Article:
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Benjamin BRITTEN (1913-1976)
Variations on a Theme of Frank Bridge Op.10 (1937) [26.21]
Simple Symphony Op.4 (1933-34) [15.31]
Prelude and Fugue Op.29 (1943) [8.28]
Northern Sinfonia of England/Richard Hickox
Recorded at All Saints Quayside Church, Newcastle, 1987
SANCTUARY RESONANCE CDRSN 3043 [50.28]

 


Originally recorded in 1987 and now reincarnated in Sanctuary’s Resonance series – in a very verdant livery as well – these are thoroughly recommendable traversals. Hickox is a practised exponent of the repertoire and the Northern Sinfonia proved then, as now, to be flexible and adroit interpreters. They also never lack for weight at climaxes and nor do they lack qualities of shading and power sufficient to characterise the Bridge Variations. So that’s a thumbnail sketch; time for a few specifics.

We hear in the Introduction and Theme of the Bridge one characteristic feature of the performance; its latent (later explicit) seriousness of purpose. To this we can add a strong expressive quotient in the Romance – plenty of subtle colouration and an almost elastic sense of the melody line – and the terrific way Hickox brings out the lower string writing in the Aria Italiana. It may not be quite as aerial as Britten’s own – or the classic Marriner/ASMIF – but you’ll seldom hear the guitar themes explored with as much witty panache as you’ll find here. The Waltz is nicely detailed; it’s very much a matter of taste but perhaps there might have been just a touch more breathing space but against that the humour is strongly intact. The final variations gather in depth and feeling; the black basses in the Funeral March contend with the high string writing for maximal effect and the Chant is properly haunting, the Mahlerian solemnity of the finale equally moving.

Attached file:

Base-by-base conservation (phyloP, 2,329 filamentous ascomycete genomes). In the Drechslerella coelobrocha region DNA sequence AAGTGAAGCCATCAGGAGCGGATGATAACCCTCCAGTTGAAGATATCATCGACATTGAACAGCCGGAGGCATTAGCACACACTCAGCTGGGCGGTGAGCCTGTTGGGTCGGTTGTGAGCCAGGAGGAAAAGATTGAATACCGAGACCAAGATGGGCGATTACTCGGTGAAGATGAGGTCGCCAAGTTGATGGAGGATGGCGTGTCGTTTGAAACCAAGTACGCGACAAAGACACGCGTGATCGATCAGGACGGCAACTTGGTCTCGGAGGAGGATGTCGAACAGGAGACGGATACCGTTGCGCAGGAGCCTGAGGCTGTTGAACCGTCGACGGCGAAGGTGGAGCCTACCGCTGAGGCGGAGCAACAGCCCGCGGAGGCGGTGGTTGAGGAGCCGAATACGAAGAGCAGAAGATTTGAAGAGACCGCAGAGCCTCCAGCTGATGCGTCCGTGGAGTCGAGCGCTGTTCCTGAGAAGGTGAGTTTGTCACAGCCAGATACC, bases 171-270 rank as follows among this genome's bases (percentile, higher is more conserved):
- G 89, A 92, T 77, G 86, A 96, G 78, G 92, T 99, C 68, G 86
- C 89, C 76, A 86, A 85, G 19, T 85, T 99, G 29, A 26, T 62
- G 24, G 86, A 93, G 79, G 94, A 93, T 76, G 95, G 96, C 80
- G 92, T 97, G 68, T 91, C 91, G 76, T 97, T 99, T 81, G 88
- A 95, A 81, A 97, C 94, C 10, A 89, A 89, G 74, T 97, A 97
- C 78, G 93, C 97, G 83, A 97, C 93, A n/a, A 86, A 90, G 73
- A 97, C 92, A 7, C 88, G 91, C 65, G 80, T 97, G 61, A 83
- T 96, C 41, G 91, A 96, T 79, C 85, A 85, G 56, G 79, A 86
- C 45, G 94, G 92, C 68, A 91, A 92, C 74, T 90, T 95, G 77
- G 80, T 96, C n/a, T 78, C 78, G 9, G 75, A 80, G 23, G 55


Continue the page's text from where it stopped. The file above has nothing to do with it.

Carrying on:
Coupled with the Variations is the pert Simple Symphony. Once again Hickox has its contours delineated. There’s a real spring in the Playful Pizzicato and in the Sentimental Sarabande one finds a youthful echo of Elgar’s smaller string pieces (it had never struck me before). To finish we have the most recent of the three pieces to be written, the 1943 Prelude and Fugue, which was written to celebrate the Boyd Neel Orchestra’s tenth anniversary (the orchestra had famously premiered the Bridge Variations in Salzburg in 1937). As befits that orchestra of virtuosos this is a difficult work to bring off satisfactorily but the Northern Sinfonia really tears at it. The part writing is tricky and the demands considerable but the results here are impressive.

The notes are concise and to the point. Sound quality is pretty good, though the church acoustic very occasionally obscures ultimate clarity, which can lead to a lack of real bloom to the string sound. But these are momentary distractions and you can certainly buy with confidence; these are fine, impressive and frequently exhilarating performances.

Jonathan Woolf

 



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